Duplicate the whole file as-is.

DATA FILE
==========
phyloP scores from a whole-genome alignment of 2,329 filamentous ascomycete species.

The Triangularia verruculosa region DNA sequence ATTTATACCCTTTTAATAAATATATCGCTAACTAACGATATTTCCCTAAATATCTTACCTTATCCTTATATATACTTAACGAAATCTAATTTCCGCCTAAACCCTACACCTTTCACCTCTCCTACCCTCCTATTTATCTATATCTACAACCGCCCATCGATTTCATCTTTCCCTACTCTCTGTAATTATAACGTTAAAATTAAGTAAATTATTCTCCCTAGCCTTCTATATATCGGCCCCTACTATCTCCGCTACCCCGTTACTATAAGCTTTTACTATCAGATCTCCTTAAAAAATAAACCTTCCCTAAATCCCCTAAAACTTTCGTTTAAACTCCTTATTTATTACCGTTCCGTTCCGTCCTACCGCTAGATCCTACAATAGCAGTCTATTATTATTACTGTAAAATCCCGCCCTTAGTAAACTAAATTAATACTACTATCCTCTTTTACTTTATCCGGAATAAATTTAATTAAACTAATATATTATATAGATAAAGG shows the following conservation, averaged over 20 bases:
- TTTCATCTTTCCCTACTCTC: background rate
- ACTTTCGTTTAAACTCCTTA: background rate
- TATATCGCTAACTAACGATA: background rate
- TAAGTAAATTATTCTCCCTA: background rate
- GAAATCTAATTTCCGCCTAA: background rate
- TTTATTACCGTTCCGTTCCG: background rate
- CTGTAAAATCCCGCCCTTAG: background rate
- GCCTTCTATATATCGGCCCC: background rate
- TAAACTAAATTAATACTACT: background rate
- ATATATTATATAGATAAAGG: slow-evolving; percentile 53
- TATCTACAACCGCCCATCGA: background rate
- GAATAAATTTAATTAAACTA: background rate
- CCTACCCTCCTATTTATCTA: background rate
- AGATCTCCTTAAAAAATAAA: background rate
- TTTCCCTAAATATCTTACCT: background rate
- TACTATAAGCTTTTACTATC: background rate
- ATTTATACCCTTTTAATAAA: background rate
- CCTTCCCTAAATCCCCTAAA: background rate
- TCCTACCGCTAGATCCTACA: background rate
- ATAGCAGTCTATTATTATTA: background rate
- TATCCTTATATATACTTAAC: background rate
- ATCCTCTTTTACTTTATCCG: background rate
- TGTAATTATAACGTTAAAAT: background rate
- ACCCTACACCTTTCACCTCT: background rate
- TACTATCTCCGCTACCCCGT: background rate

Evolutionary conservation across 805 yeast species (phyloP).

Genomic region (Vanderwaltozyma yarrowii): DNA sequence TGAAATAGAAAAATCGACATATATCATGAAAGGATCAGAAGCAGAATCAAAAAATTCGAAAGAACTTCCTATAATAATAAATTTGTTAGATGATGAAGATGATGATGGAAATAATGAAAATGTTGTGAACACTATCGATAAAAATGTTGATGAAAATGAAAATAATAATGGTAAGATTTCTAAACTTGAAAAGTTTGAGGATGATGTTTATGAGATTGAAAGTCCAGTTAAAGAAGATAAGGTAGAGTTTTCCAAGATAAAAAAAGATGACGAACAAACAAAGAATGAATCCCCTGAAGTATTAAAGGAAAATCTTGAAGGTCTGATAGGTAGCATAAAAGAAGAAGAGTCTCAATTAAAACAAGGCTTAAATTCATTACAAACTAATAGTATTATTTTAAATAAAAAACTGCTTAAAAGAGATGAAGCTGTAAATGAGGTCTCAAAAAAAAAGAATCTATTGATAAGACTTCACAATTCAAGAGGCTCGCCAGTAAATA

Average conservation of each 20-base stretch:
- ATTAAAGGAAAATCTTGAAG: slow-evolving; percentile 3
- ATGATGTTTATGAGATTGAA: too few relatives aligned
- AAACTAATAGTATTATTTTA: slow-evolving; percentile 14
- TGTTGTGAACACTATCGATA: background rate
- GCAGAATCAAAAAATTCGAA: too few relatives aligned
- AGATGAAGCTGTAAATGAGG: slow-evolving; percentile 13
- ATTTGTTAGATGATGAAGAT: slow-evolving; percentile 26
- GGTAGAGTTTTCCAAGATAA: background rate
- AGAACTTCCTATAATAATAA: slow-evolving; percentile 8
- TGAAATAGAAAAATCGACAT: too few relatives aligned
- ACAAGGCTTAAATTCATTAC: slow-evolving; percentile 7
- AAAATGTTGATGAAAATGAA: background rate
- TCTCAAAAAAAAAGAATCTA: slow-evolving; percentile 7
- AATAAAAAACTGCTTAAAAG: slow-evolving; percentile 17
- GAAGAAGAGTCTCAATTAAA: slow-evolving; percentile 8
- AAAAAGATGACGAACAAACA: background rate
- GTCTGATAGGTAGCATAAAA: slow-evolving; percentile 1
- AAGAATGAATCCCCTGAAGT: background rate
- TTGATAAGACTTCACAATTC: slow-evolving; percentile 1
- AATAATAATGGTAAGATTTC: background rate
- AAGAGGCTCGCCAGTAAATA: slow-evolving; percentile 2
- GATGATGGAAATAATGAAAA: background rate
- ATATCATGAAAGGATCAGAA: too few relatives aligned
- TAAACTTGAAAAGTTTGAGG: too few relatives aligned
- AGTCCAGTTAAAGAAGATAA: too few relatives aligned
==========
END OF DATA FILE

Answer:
phyloP scores from a whole-genome alignment of 2,329 filamentous ascomycete species.

The Triangularia verruculosa region DNA sequence ATTTATACCCTTTTAATAAATATATCGCTAACTAACGATATTTCCCTAAATATCTTACCTTATCCTTATATATACTTAACGAAATCTAATTTCCGCCTAAACCCTACACCTTTCACCTCTCCTACCCTCCTATTTATCTATATCTACAACCGCCCATCGATTTCATCTTTCCCTACTCTCTGTAATTATAACGTTAAAATTAAGTAAATTATTCTCCCTAGCCTTCTATATATCGGCCCCTACTATCTCCGCTACCCCGTTACTATAAGCTTTTACTATCAGATCTCCTTAAAAAATAAACCTTCCCTAAATCCCCTAAAACTTTCGTTTAAACTCCTTATTTATTACCGTTCCGTTCCGTCCTACCGCTAGATCCTACAATAGCAGTCTATTATTATTACTGTAAAATCCCGCCCTTAGTAAACTAAATTAATACTACTATCCTCTTTTACTTTATCCGGAATAAATTTAATTAAACTAATATATTATATAGATAAAGG shows the following conservation, averaged over 20 bases:
- TTTCATCTTTCCCTACTCTC: background rate
- ACTTTCGTTTAAACTCCTTA: background rate
- TATATCGCTAACTAACGATA: background rate
- TAAGTAAATTATTCTCCCTA: background rate
- GAAATCTAATTTCCGCCTAA: background rate
- TTTATTACCGTTCCGTTCCG: background rate
- CTGTAAAATCCCGCCCTTAG: background rate
- GCCTTCTATATATCGGCCCC: background rate
- TAAACTAAATTAATACTACT: background rate
- ATATATTATATAGATAAAGG: slow-evolving; percentile 53
- TATCTACAACCGCCCATCGA: background rate
- GAATAAATTTAATTAAACTA: background rate
- CCTACCCTCCTATTTATCTA: background rate
- AGATCTCCTTAAAAAATAAA: background rate
- TTTCCCTAAATATCTTACCT: background rate
- TACTATAAGCTTTTACTATC: background rate
- ATTTATACCCTTTTAATAAA: background rate
- CCTTCCCTAAATCCCCTAAA: background rate
- TCCTACCGCTAGATCCTACA: background rate
- ATAGCAGTCTATTATTATTA: background rate
- TATCCTTATATATACTTAAC: background rate
- ATCCTCTTTTACTTTATCCG: background rate
- TGTAATTATAACGTTAAAAT: background rate
- ACCCTACACCTTTCACCTCT: background rate
- TACTATCTCCGCTACCCCGT: background rate

Evolutionary conservation across 805 yeast species (phyloP).

Genomic region (Vanderwaltozyma yarrowii): DNA sequence TGAAATAGAAAAATCGACATATATCATGAAAGGATCAGAAGCAGAATCAAAAAATTCGAAAGAACTTCCTATAATAATAAATTTGTTAGATGATGAAGATGATGATGGAAATAATGAAAATGTTGTGAACACTATCGATAAAAATGTTGATGAAAATGAAAATAATAATGGTAAGATTTCTAAACTTGAAAAGTTTGAGGATGATGTTTATGAGATTGAAAGTCCAGTTAAAGAAGATAAGGTAGAGTTTTCCAAGATAAAAAAAGATGACGAACAAACAAAGAATGAATCCCCTGAAGTATTAAAGGAAAATCTTGAAGGTCTGATAGGTAGCATAAAAGAAGAAGAGTCTCAATTAAAACAAGGCTTAAATTCATTACAAACTAATAGTATTATTTTAAATAAAAAACTGCTTAAAAGAGATGAAGCTGTAAATGAGGTCTCAAAAAAAAAGAATCTATTGATAAGACTTCACAATTCAAGAGGCTCGCCAGTAAATA

Average conservation of each 20-base stretch:
- ATTAAAGGAAAATCTTGAAG: slow-evolving; percentile 3
- ATGATGTTTATGAGATTGAA: too few relatives aligned
- AAACTAATAGTATTATTTTA: slow-evolving; percentile 14
- TGTTGTGAACACTATCGATA: background rate
- GCAGAATCAAAAAATTCGAA: too few relatives aligned
- AGATGAAGCTGTAAATGAGG: slow-evolving; percentile 13
- ATTTGTTAGATGATGAAGAT: slow-evolving; percentile 26
- GGTAGAGTTTTCCAAGATAA: background rate
- AGAACTTCCTATAATAATAA: slow-evolving; percentile 8
- TGAAATAGAAAAATCGACAT: too few relatives aligned
- ACAAGGCTTAAATTCATTAC: slow-evolving; percentile 7
- AAAATGTTGATGAAAATGAA: background rate
- TCTCAAAAAAAAAGAATCTA: slow-evolving; percentile 7
- AATAAAAAACTGCTTAAAAG: slow-evolving; percentile 17
- GAAGAAGAGTCTCAATTAAA: slow-evolving; percentile 8
- AAAAAGATGACGAACAAACA: background rate
- GTCTGATAGGTAGCATAAAA: slow-evolving; percentile 1
- AAGAATGAATCCCCTGAAGT: background rate
- TTGATAAGACTTCACAATTC: slow-evolving; percentile 1
- AATAATAATGGTAAGATTTC: background rate
- AAGAGGCTCGCCAGTAAATA: slow-evolving; percentile 2
- GATGATGGAAATAATGAAAA: background rate
- ATATCATGAAAGGATCAGAA: too few relatives aligned
- TAAACTTGAAAAGTTTGAGG: too few relatives aligned
- AGTCCAGTTAAAGAAGATAA: too few relatives aligned